Oberg’s career-defining moment would come the following season. In 2018 he put together his best major league campaign with a 2.45 ERA in 56 outings and 58 2⁄3 innings largely as a late-inning and setup man. With Oberg as a key contributor to their pitching staff, the Rockies found themselves once again in the National League Wild Card Game. This time, however, it ended a little differently.
After making sure neither he nor Tony Wolters would ever need to pay for a beer in LoDo again, Oberg began another successful season as a late inning reliever and eventually the Rockies’ primary closer. He made 49 appearances in 2019 over 56 innings and notched a career high five saves. He struck out a career high 58 batters and carried an ERA of just 2.25 well into the month of August.
Then “his arm felt heavy. It just didn’t feel normal so he was alarmed.”
After three years the clots in his pitching arm had returned and once again ended his season prematurely. What no one knew at the time was that Scott Oberg had thrown his final pitch of professional baseball.
Oberg made three scoreless appearances during spring training in 2020 before camp was shut down and the season delayed and eventually shortened due to the COVID-19 pandemic surging across the United States. When play eventually began, he was placed on the injured list to start the campaign with a lower back strain. Before he could return, the clots resurfaced again and he would end up missing the rest of the year. Following the 2020 season Oberg would undergo thoracic outlet surgery and also have a rib removed to relieve pressure on his blood vessels. Oberg’s new goal was returning for the 2021 season.
Scott Oberg arrived in Arizona for 2021 spring training with a mission. In four scoreless outings he gave up just two hits and struck out four batters while walking none. It appeared he was ready to resume his duties as one of the Rockies’ best relievers. On March 25th he felt discomfort in his elbow after a morning practice. Oberg underwent another procedure to remove the clots, but this time there was no bouncing back.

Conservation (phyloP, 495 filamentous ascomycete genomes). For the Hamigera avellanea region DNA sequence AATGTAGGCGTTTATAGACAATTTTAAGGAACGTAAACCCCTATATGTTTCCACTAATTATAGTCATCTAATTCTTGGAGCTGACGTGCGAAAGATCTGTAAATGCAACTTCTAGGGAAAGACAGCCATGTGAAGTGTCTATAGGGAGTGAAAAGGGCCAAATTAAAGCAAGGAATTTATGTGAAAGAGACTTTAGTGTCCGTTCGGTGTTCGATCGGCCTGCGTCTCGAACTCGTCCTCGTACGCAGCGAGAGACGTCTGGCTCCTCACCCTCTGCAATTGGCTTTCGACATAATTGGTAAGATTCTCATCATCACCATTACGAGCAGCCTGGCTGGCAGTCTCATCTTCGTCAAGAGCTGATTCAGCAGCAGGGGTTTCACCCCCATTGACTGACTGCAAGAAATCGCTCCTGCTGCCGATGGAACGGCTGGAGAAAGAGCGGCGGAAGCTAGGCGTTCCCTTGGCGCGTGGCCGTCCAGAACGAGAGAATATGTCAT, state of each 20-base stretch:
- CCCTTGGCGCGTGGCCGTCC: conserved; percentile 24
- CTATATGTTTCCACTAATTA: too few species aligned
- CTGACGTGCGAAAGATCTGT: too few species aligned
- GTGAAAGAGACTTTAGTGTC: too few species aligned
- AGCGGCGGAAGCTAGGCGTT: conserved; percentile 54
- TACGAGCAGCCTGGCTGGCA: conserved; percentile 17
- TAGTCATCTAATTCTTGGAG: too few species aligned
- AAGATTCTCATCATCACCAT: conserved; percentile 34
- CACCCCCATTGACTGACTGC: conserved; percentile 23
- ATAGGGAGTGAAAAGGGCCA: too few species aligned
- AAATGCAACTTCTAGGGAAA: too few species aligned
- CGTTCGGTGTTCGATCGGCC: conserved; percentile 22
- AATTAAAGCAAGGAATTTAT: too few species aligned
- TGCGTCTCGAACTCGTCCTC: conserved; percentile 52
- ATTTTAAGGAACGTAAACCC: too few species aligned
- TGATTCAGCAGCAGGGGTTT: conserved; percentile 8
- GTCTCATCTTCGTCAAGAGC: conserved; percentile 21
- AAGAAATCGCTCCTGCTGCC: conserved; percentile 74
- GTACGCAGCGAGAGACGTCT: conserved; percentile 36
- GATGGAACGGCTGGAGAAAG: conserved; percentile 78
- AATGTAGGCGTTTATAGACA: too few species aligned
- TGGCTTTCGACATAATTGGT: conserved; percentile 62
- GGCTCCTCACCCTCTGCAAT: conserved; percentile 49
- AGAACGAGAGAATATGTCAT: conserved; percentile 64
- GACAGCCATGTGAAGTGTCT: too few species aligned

“It was a tough one,” said Bud Black. “He is one of the leaders on the team. He’s the union representative with the Rockies with the [MLB] Players Association. That’s a big role for any player. He was a guy other guys could lean on for advice. He was a vital member of our team and well-liked.”
As Oberg began to contemplate life after baseball, he set the wheels in motion for his future. He began working on his master’s degree in sports management from Georgetown University while also exploring roles within the Rockies organization. He was a mentor and advisor for an increasingly young Rockies bullpen. He worked closely with the front office and the analytics team. He worked as a scout and even assisted the Rockies with the draft. He also was the Rockies’ MLBPA representative during the difficulties of the league-initiated MLB lockout prior to the 2022 season.
Oberg is now prepared for his new baseball life: with his retirement he has joined the front office as a special assistant to baseball operations.
Scott Oberg Career MLB Pitching
Despite blood clots taking him out of the game while he was just entering his prime at age 29, Scott Oberg has a cemented legacy on the mound for the Rockies. Over five big league seasons he has a career ERA of 3.85 and 234 strikeouts. His role in Rockies playoff baseball, from his relief in 2017 to his four-strikeout heroics in 2018, will never be forgotten. While it’s immensely sad to see Oberg relent and throw in the towel for his big league career, one can’t help but find joy that he will continue to be around the game he loves and the team he came up with.
Hand the ball to the skipper, Scott Oberg, take a bow, and walk off the field with your head held high to the sound of a standing ovation. While it was a shorter outing than expected, it was one hell of a career.
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Excerpted from Rockies beat writer Thomas Harding’s latest newsletter, the Rockies will be holding a pitching mini-camp next weekend in Scottsdale. The team will be inviting their pitching draft picks, prospects, and acquisitions to Arizona as “a logical next step in the organization’s attempt to build lasting quality and depth” according to director of pitching operations Steve Foster. Foster will be joined by manager Bud Black, MLB pitching coach Darryl Scott, MLB bullpen coach Reid Cornelius, every pitching coach and coordinator across each minor league level, and former coach Marcel Lachemann.